The Pennsylvania Treasurer sued 16 of the world's largest banks over a scheme that involved price-fixing of bonds from government-sponsored entities like Freddie Mac and Fannie Mae.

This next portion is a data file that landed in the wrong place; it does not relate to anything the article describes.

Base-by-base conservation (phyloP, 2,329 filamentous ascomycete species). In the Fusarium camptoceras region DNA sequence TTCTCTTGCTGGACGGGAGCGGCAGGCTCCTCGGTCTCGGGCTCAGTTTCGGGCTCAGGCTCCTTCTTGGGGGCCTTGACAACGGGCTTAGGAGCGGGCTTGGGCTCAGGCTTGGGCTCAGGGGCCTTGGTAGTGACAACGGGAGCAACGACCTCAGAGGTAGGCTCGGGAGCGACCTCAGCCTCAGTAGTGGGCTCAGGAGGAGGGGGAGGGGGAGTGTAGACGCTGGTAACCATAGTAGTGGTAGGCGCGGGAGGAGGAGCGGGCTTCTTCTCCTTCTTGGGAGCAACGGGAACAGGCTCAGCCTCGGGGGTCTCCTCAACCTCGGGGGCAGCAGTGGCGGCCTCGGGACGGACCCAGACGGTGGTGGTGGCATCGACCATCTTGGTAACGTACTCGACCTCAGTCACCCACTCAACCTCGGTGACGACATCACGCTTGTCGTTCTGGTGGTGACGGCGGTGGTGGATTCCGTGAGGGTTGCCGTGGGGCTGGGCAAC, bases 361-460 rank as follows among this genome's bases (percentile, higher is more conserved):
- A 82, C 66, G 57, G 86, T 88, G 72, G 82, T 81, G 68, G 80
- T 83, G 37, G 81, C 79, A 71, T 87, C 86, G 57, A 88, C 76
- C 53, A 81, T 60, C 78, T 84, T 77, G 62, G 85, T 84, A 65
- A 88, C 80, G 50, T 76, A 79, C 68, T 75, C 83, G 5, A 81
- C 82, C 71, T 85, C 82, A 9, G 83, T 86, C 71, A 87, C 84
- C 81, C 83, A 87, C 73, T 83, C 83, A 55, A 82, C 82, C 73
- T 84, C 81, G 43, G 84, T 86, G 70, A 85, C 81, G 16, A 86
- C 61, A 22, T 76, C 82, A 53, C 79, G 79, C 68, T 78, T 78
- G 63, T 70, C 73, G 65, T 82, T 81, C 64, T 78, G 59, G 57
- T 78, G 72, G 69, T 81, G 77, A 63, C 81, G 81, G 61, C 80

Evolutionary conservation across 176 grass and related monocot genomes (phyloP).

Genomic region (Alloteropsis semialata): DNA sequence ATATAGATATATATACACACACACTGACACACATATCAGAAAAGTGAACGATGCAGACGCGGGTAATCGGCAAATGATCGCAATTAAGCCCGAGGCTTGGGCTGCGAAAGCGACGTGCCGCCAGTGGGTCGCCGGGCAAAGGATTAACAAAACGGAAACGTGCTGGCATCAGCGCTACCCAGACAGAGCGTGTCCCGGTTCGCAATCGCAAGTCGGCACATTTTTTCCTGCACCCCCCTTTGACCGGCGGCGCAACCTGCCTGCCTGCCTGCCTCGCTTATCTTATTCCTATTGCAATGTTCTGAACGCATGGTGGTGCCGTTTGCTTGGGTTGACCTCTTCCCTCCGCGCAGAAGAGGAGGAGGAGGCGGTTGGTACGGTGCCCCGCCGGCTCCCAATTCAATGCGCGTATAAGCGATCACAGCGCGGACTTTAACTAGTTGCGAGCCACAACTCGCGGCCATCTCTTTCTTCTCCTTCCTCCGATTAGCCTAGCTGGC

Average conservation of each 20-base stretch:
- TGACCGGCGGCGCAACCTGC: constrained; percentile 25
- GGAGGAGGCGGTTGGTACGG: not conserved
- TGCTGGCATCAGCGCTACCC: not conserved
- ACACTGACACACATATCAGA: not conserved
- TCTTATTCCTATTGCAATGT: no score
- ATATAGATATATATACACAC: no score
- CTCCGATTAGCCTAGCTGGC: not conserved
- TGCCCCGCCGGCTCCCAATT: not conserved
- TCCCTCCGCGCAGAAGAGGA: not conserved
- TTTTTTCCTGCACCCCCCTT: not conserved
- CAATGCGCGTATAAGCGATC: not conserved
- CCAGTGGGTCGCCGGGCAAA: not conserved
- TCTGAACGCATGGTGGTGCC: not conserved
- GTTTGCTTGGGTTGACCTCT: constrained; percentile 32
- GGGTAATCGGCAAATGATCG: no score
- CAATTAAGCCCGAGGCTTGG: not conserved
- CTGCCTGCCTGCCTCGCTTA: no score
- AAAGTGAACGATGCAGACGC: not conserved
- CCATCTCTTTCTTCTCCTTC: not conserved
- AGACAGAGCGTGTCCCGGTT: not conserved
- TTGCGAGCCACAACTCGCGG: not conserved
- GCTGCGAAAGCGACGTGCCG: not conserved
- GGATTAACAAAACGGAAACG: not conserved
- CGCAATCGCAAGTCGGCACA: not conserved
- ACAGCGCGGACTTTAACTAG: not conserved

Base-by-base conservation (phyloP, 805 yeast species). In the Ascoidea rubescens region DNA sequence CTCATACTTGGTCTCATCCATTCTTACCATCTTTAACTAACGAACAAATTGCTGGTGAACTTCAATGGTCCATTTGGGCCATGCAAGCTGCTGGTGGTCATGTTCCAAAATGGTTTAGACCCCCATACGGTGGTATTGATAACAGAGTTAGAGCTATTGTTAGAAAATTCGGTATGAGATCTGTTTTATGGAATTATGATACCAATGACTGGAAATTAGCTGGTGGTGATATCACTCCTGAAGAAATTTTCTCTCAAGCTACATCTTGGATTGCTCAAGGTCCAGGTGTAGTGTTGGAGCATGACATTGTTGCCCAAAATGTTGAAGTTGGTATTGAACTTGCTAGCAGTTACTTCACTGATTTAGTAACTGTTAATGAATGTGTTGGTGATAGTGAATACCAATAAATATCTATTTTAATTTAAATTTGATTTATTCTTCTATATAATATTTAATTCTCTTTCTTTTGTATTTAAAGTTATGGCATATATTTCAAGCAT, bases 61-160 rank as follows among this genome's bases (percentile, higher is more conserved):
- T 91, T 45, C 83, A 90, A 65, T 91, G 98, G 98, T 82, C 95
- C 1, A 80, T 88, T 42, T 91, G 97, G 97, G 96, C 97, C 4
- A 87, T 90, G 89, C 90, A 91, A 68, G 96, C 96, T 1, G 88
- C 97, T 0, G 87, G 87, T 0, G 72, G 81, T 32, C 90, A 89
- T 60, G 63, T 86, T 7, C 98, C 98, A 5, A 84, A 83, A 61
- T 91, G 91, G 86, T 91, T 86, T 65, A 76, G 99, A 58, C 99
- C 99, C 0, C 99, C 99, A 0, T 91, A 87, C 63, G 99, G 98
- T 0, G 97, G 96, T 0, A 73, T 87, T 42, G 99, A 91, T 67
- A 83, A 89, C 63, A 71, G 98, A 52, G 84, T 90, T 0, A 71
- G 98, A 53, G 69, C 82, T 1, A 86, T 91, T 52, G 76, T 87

California Governor Rejects PG&E Restructuring Plan PG&E (NYSE:PCG) wants to restructure after bankruptcy, but California governor Gavin Newsom won’t allow it, at least under current proposals. He says that the monopoly’s proposals do not adequately meet the requirements of a new wildfire law. PG&E has until Tuesday to submit a new plan that Newsom likes. […]The post Market Morning: PG&E Bankruptcy Trouble, Trade Deal, Costco Holiday List, Trump Financial Records appeared first on Market Exclusive.